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  • Writer's pictureChambers of Daksha Kumar

Mere breach of a contract is not an offence

Breach of contract is not defined as a criminal offence under Indian law, and it is included in civil law rather than criminal law.

A bench of Supreme Court of India opined that a simple breach of contract is not a criminal offence and that it does not entail any party becoming involved in a criminal act and receiving punishment as a result.

“Cheating”, on the other hand, is a criminal offence, but there is a distinction between the two. Any individual who deceives another person or property, or destroys valuable security, will be imprisoned or fined under section 420 of the Indian penal code (IPC). This can be defined as cheating.

Contractual breaches, property damage, and carelessness resulting in harm or death are all covered by civil law. The parties concerned must compensate each other, although they are not subject to imprisonment.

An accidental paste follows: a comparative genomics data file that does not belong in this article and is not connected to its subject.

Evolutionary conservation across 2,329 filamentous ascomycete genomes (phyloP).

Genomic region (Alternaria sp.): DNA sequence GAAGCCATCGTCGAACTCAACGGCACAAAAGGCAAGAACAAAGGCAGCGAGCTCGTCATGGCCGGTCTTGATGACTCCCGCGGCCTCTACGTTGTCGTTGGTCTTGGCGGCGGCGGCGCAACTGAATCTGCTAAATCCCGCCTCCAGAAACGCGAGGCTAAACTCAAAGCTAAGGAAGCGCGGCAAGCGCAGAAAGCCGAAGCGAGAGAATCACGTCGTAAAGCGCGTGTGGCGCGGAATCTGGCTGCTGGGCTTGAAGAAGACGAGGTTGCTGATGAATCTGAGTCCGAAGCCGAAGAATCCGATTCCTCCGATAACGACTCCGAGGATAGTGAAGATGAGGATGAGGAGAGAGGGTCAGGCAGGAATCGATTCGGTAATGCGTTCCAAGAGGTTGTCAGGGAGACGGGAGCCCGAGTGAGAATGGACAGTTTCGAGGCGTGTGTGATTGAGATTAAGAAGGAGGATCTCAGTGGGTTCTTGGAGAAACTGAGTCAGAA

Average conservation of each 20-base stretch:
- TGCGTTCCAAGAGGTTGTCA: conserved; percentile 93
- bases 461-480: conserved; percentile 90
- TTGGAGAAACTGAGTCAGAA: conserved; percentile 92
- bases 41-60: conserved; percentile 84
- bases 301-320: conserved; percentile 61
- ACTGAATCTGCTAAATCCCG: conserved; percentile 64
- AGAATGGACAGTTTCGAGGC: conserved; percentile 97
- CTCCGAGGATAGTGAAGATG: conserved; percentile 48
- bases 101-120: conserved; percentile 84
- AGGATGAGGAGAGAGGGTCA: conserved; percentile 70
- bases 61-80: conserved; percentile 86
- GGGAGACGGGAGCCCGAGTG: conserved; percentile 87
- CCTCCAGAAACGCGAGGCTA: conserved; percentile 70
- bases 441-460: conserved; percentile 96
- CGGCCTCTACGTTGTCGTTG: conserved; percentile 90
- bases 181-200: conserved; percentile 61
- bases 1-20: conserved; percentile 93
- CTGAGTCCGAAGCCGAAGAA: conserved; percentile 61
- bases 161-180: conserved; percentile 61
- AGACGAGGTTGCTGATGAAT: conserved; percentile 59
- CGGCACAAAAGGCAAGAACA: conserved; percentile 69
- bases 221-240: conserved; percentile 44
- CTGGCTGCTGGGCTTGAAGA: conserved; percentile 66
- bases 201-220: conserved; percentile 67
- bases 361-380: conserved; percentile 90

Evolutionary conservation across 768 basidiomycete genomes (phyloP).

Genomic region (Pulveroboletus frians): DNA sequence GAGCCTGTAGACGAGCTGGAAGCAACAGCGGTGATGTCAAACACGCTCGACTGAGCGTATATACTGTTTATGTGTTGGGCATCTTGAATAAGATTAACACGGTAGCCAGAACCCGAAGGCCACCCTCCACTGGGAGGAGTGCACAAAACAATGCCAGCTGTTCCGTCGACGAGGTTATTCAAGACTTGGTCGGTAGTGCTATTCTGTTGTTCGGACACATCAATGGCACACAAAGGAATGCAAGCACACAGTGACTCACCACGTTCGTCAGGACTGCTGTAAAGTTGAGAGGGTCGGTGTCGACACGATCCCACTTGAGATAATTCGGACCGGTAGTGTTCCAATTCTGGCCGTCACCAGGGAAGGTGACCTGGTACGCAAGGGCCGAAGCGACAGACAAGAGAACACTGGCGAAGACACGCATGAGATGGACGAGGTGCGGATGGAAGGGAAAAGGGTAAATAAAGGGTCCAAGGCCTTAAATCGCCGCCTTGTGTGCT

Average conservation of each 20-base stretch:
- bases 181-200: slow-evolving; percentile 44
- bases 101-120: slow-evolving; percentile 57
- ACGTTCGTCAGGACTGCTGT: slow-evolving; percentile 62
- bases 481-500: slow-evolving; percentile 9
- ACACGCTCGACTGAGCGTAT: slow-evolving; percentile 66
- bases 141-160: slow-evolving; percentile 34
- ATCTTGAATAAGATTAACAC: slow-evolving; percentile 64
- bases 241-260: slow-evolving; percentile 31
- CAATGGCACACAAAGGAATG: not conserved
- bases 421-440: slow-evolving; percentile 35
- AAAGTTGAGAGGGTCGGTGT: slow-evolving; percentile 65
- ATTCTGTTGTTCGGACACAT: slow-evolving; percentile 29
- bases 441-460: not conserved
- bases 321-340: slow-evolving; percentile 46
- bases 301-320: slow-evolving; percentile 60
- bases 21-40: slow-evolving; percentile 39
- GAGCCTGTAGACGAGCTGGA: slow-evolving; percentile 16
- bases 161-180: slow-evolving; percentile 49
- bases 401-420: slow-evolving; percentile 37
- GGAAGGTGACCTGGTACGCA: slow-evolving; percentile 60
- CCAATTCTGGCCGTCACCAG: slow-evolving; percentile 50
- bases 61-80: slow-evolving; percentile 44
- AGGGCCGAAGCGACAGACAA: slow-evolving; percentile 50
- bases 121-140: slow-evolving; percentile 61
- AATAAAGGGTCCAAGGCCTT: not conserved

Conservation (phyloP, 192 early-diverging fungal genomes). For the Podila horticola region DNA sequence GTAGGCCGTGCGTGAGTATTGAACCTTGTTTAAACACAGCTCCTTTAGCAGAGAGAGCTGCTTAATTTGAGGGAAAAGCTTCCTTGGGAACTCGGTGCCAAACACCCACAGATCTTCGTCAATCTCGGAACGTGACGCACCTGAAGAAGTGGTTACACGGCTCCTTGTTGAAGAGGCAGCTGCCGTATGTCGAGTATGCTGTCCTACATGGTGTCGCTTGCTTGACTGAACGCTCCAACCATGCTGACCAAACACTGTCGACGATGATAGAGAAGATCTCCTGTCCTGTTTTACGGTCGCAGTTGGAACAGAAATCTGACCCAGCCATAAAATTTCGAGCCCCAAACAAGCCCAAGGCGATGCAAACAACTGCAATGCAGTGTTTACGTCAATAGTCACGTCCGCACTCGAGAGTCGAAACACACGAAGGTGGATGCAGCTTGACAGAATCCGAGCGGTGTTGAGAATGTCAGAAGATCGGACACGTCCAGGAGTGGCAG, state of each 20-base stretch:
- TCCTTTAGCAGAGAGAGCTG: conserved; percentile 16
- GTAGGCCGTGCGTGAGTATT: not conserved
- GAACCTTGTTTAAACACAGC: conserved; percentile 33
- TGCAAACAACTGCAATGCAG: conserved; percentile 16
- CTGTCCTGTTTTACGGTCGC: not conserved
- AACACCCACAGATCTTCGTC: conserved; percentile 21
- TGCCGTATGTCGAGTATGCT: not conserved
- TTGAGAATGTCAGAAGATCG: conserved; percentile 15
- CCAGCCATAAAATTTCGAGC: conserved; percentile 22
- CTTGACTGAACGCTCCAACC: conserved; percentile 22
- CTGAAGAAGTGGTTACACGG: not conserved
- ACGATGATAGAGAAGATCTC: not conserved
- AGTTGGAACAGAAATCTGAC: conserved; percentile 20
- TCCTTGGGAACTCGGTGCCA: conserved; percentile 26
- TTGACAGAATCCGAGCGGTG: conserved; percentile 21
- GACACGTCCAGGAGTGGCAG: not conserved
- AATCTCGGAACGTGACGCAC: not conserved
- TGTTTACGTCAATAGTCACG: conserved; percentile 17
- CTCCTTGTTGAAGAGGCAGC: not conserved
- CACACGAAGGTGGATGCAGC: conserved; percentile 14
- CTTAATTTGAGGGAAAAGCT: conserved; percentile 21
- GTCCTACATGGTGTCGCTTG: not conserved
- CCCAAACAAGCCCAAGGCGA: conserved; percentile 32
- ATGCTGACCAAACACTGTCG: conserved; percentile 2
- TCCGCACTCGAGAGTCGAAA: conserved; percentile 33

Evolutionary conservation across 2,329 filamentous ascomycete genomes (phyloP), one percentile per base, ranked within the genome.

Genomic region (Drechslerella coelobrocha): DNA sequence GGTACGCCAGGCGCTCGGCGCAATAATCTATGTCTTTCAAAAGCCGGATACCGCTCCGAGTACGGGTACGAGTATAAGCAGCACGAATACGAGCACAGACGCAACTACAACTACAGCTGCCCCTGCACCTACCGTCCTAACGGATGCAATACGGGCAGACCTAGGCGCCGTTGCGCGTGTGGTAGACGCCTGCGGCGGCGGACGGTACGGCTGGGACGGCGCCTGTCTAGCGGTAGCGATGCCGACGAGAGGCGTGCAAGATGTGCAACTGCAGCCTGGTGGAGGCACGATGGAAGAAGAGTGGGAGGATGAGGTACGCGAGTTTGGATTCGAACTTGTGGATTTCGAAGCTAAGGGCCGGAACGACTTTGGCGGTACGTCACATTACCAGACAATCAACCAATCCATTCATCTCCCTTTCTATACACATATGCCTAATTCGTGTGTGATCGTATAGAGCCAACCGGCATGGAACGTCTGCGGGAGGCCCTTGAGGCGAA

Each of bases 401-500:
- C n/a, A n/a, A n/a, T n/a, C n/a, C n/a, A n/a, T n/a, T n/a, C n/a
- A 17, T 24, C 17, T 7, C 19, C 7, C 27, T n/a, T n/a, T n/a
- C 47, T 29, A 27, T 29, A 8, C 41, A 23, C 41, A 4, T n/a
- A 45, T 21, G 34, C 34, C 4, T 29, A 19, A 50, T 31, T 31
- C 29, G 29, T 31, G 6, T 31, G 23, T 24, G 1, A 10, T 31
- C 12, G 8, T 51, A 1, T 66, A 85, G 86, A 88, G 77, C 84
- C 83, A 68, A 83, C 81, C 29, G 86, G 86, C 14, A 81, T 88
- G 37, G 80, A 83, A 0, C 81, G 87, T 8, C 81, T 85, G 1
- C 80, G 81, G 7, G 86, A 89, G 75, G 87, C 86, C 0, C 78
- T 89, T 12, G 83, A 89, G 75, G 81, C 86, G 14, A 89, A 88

Civil law complaints can only be brought in a tribunal or court, but criminal offences require the complainant to first register with the police station before the case can be filed in court.

In a case, a company managing director filed an appeal in the Calcutta High Court against the director of the company to quash the proceedings against them for defrauding and criminal offence.

After reviewing all of the circumstances, the court concluded that there was no evidence of cheating in the case found. The appellant did not make the promise with any malafide motives, as stated in the MOU signed between the parties in August 2009.

The parties mutually agreed that respondent no. 2 would invest 2.5 crores in the company and obtain stock in exchange for that investment. The corporation also had issued a share allotment of 2,50,000 shares for the same.

However, the company later failed to bring an IPO for some reason; respondent no. 2 filed a lawsuit against the appellant. This developed into a criminal case.

And after reviewing the evidence, the judge dismissed the criminal charges brought against the appellant under Sections 406, 420, and 120B of the Indian Penal Code.

Therefore, we can conclude a breach of contract without wrong purpose does not constitute a criminal offence, and the judgment must be rendered under civil law.

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